Shritam Bhowmick Explains HTTP Parameter Contamination

HTTP Parameter Contamination

By Shritam Bhowmick
Web Application Penetration Tester
LinkedIn: https://www.linkedin.com/profile/view?id=281014248&trk=nav_responsive_tab_profile
Academia: https://independent.academia.edu/ShritamBhowmick
Facebook: https://www.facebook.com/coded32

Earlier on my previous post about Enterprise HTTP Security, I described how HTTP Security is a fine clockwork for an application penetration tester; this post would look into deeper aspect of HTTP Security and how logical manipulation of HTTP could be potentially used by an attacker to manifest the underlying application level vulnerabilities bypassing any security restrictions which were in place originally.

In terms of application development during the standard phases, multi-tier application architecture is prevalent. The multi-tier architecture is a client-server architecture, where the presentation, the application processing and the data management is a complete separate processes. In basic terms, the multi-tier architecture are convenient for developers. The reason they are convenient for developers is the fact that developers have to re-use code and develop applications in which the whole application framework needn’t have to be written all over again. They could only modify parts of the application architecture based on tiers and profit flexibility in the use of such applications. The unfortunate part is the handling of the same data over multiple platform can lead to security breach, or leave the application vulnerable. Logical errors are triggered this way and are completely different from Injection based attacks such as:

  • LDAP/Blind LDAP Injections
  • XML Injection
  • HTML Injection
  • SQL Injection
  • ORM based Injection
  • Spring Injection/nHibernate Injection
  • Xpath Injection
  • Command Injection

All of the above mentioned ‘injection’ variants fall into code level application vulnerabilities and is completely different from ‘logical’ vulnerabilities which still have a greater level of impact on the web applications. During my old research at early phases of dissection behavioral pattern of different platform based application on different web-architectures, I found these led to couple of logical based vulnerabilities which could be used by an attacker for benefits. This lead self-curiosity to further research and I came up concluding something which already existed called ‘HTTP Parameter Contamination or HPC’. During my research at Defencely, I found out this particular attack methodology does not only rely on a specific platform but is widely used across many other different web based platforms, such as PHP on Apache, ASP.NET on IIS, etc.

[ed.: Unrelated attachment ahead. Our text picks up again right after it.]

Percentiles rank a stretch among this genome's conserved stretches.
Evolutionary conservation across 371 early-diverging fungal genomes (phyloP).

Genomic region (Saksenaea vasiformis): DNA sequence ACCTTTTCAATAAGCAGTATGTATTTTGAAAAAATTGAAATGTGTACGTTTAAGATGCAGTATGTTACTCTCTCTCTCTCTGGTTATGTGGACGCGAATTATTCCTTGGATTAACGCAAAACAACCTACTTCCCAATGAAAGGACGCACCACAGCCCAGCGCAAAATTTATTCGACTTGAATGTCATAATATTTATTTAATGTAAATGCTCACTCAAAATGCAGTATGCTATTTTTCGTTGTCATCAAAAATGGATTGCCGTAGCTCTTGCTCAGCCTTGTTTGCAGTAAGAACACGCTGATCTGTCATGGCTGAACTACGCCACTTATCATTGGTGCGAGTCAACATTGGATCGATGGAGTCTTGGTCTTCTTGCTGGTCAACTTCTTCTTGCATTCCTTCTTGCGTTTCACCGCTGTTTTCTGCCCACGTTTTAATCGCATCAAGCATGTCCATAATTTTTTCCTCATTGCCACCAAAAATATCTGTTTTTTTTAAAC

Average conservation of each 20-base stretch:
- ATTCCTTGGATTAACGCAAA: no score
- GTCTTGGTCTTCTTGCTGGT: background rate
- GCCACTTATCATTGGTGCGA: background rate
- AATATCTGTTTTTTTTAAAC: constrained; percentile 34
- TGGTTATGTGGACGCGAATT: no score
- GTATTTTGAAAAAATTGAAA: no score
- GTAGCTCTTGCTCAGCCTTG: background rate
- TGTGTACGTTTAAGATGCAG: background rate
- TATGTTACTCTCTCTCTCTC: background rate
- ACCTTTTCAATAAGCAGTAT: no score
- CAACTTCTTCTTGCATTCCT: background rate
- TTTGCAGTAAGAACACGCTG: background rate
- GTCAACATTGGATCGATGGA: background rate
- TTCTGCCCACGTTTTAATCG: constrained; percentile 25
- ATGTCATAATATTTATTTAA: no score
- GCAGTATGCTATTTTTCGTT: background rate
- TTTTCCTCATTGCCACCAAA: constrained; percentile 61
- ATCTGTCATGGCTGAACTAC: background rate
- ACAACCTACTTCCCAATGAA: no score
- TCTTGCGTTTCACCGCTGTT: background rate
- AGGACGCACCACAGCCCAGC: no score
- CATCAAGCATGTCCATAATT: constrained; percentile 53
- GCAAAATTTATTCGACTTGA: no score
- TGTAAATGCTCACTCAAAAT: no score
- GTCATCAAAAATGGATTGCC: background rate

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Enterprise HTTP Security Inspection for Realistic Application Security

The need for HTTP Security Inspection on Application Security

By Shritam Bhowmick
Web Application Penetration Tester
LinkedIn: https://www.linkedin.com/profile/view?id=281014248&trk=nav_responsive_tab_profile
Academia: https://independent.academia.edu/ShritamBhowmick
Facebook: https://www.facebook.com/coded32

Application Layer – HTTP from the Security Perspective

An Application Layer is the first layer which need a security check which just goes beyond any other common checks. Somehow, automated scanners might do this as pre-defined in the programmed logic, but most of them fail to find the bugs which passes through the HTTP Handler and hence create critical vulnerabilities for business enterprise. Yes, I had been talking about Hyper Text Transfer Layer Protocol, which is by now the most common, wildly wide used text based protocol around the internet. Web Applications use the text based protocol since it’s easier to implement and handle parallel requests. The Web Server handles these requests which are made by the clients and penetration testers often ignore a variety of checks against HTTP from the security perspective. Once, an application penetration is fairly grown studying HTTP at a deep level, he/she could already understand why a particular request could be manipulated by client side proxy in multiple of ways and produce a critical security bypass.

Before I jump into concluding the security aspects of the Hyper Text Transfer Protocol, my application security research have shown a comprehensive study of where to start from HTTP from the security standpoint. This question has been asked a lot of times and people have failed to come up with an exact method to detail everything in one book or post. This study is more of a guideline for application penetration testers rather than a reference study; but either way it could be used both the ways. I had prepared a standard draft for HTTP Security Research in topic segments which if wished could be sub-categorized but for the sake of the reference and a guide, I have detailed them into modular topics which could be used by any application security researcher, bug hunter, or application security enthusiast for their own analysis.

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